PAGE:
"If government comes in and forces a religious entity to invoke a policy against their religious affiliation, I think that's a slippery slope," said Rep. Marsha Blackburn, R-Tenn. "I think that for a lot of women, they know what's going on, and it is government trying to overrun the church and they don't like that. They like having those religious liberties."
A CNN poll released Thursday backs up Blackburn: Half of all Americans aware of the ruling said they oppose it, while 44% support it. However, nearly 40% of those polled said they had not heard about the dispute, which means both parties have room in which to define the debate for a large swath of the public.
By Alex Wong, Getty Images
Sen. Roy Blunt, R-Mo., has introduced an amendment
that would permit health insurance companies to refuse
services that are contrary to the religious beliefs of employers.
Republicans in Congress intend to keep the debate going when lawmakers return from a week-long Presidents Day recess. The House Judiciary Committee is expected to hold a hearing on the legality of the administration's mandate, and the Senate is expected to vote on an amendment by Sen. Roy Blunt, R-Mo., to circumvent the Obama ruling by allowing health insurance companies to refuse services that violate religious beliefs of employers.
The ruling puts Obama and the Democratic Party at risk of alienating Catholic voters, who made up 27% of the electorate in 2008. A majority, 55%, of Catholics believe that religious-affiliated organizations should be given an exception to the rule, according to the Pew poll. Obama won the Catholic vote in 2008 by 9 points over Sen. John McCain, R-Ariz., but he lost or tied for the Catholic vote in swing states with high Catholic populations, including Ohio, Pennsylvania and New Hampshire.
There is concern within the GOP that the party risks alienating voters if the religious liberty debate is inextricably linked with a debate over women's access to contraceptives.
"[Democrats] have done a very good job about making it about contraception," said Rep. Jo Ann Emerson, R-Mo. "From a policy perspective, I think the Republican Party is correct on the religious-freedom part and it's not about contraception." Emerson said the party could be better served to accept the ruling and focus on more pressing issues. "I think getting the president to compromise on [the ruling] was a significant victory, and people should embrace it and move on," she said.
Women make up a larger percentage of the electorate, tend to vote more often for Democrats and broadly support contraceptive coverage. According to 2008 exit poll data, women cast 53% of the vote to men's 47%, and they favored Obama by 13 points.
Democrats, particularly female lawmakers, are encouraging a fight because they believe the politics fall on their side. On Friday, a group of female senators occupied the Senate floor to highlight two events on the issue this week: a House Oversight Committee panel hearing featuring five men who testified against the administration on whether the contraceptive mandate violates the First Amendment, and a highly publicized comment by Foster Friess, a wealthy donor to Rick Santorum's presidential campaign.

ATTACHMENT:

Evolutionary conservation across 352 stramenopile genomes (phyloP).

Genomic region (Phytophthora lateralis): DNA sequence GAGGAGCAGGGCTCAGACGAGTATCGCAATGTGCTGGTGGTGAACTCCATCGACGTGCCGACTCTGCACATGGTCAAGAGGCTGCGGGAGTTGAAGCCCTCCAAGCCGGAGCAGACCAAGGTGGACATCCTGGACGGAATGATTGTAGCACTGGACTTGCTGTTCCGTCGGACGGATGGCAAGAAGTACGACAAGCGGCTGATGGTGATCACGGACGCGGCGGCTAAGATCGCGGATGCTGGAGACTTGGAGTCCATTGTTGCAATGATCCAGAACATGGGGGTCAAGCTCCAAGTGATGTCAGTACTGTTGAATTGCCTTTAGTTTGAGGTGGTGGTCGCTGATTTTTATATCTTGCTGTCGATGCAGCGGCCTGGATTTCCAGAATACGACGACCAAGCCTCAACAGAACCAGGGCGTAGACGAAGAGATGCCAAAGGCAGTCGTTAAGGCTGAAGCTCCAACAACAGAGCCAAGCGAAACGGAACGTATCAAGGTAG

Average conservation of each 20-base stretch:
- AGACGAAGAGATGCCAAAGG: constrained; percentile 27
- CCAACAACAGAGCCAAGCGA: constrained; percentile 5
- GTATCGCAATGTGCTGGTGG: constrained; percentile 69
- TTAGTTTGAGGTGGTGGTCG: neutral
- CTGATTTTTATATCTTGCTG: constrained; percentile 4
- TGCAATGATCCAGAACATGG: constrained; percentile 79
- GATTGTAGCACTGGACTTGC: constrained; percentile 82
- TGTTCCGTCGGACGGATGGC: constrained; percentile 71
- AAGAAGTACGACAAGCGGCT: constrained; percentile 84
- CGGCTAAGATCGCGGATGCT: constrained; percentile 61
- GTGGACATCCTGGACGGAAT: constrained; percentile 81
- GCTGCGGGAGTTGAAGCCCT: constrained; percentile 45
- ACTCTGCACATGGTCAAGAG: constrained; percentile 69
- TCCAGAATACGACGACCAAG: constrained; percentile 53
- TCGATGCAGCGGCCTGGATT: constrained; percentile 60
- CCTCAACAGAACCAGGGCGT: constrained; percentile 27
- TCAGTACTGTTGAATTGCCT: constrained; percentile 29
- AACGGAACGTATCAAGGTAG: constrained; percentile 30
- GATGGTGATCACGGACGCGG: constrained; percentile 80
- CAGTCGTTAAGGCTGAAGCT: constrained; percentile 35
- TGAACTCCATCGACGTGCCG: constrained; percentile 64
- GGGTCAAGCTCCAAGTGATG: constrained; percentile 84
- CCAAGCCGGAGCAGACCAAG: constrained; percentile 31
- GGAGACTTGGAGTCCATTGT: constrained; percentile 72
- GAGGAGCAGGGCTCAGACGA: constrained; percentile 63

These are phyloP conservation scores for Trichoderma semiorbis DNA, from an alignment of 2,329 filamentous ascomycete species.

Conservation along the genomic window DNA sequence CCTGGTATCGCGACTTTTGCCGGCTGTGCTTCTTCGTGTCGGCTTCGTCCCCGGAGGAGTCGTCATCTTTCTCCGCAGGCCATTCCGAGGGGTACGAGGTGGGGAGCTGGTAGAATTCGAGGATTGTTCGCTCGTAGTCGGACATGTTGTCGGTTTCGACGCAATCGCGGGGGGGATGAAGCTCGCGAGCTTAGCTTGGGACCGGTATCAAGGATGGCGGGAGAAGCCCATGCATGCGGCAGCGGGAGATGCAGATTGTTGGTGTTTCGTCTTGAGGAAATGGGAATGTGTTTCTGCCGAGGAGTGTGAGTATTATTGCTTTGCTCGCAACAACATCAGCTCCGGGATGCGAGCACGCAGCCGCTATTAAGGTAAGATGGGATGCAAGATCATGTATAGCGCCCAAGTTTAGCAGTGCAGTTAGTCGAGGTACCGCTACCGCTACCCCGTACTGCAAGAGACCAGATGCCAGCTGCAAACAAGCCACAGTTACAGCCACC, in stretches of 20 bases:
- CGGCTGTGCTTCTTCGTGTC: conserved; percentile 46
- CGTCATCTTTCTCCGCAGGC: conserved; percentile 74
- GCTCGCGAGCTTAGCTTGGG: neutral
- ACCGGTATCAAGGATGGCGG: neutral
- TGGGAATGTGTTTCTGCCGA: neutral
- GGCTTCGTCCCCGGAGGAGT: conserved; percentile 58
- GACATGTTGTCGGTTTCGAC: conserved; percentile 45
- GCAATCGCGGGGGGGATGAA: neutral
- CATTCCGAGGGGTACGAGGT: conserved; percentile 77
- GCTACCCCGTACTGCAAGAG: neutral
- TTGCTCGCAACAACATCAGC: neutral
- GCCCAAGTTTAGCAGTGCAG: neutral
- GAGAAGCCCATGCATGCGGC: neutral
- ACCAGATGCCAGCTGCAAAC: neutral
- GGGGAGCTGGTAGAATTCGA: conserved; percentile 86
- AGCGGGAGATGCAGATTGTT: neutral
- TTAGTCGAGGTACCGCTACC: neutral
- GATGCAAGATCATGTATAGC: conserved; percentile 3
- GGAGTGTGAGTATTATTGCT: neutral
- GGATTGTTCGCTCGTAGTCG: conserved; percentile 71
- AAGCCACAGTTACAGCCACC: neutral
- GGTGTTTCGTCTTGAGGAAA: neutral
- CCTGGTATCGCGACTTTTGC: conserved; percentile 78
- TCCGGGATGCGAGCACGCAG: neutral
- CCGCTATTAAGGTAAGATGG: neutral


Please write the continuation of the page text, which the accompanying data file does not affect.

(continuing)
On MSNBC Thursday Friess said: "Back in my days, they used Bayer aspirin for contraceptives. The gals put it between their knees, and it wasn't that costly."
Santorum, who is Catholic and currently leading in national polls for the GOP presidential nomination, disassociated himself from the comment. However, the debate has highlighted Santorum's previous statements that have questioned the morality of contraception use.
Republicans noted that the House Oversight panel also heard testimony from two women on a separate panel. They opposed the administration's ruling.
"It was shocking. It was appalling. It was an insult to women everywhere," said Sen. Patty Murray, D-Wash., who runs the Senate Democrats' campaign operation and is in charge of the party's strategy to maintain control of the chamber, which includes turning out female voters. "In fact, both of these stories are enough to make any woman, regardless of their own politics, very angry."
On Friday, the House Democrats' campaign operation used the Oversight hearing to make a plea to donors, suggesting that Republicans do not respect women. "If Republicans won't allow women to the table to discuss women's health care issues, we need a new table," read the e-mail solicitation. A petition led by Minority Leader Nancy Pelosi, D-Calif., calling for a woman to be at the table for any future discussion on the contraceptive ruling gathered 150,000 signatures in less than 24 hours.
"I don't understand why Republican leaders think this is a good way for them to go," said Margie Omero, a Democratic pollster, who cited a Feb. 13 CBS/New York Times poll that showed just one subgroup, Republican men, were a majority in opposing a federal requirement for private health insurance to cover contraceptive costs. In contrast, independent women voters support it 71%-25%.
"Does it help motivate the base? The anti-birth-control, Republican male base, for sure," Omero said.
The administration ruling has injected social issues into a national debate that has been largely dominated by economic concerns since Obama won in 2008, but polling indicates that those issues are still the top priority for voters. In the CBS/NYT poll, 44% said jobs and the economy were their most pressing concerns.
OK, here is what really grinds my gears!
The amendment would permit health insurance companies to refuse services that are contrary to the religious beliefs of employers.
Let's say for example:
I have a job, and the guy I'm working for, he believes in prayer and faith healing, and rejects modern medical science. Now, I'm a diabetic and I require insulin. So, while I'm working for this fuck-tard, I can not get the kind of health insurance that covers the use of modern medicine. Because, to have my employer cover health insurance that would provide modern medicine, that would be a violation of his "religious freedom" since he believes only in faith healing, so, I won't be able to have the cost of the medications I need covered by the company health plans. No, I'll have to go to a church, probably his church, and have his pastor pray for me.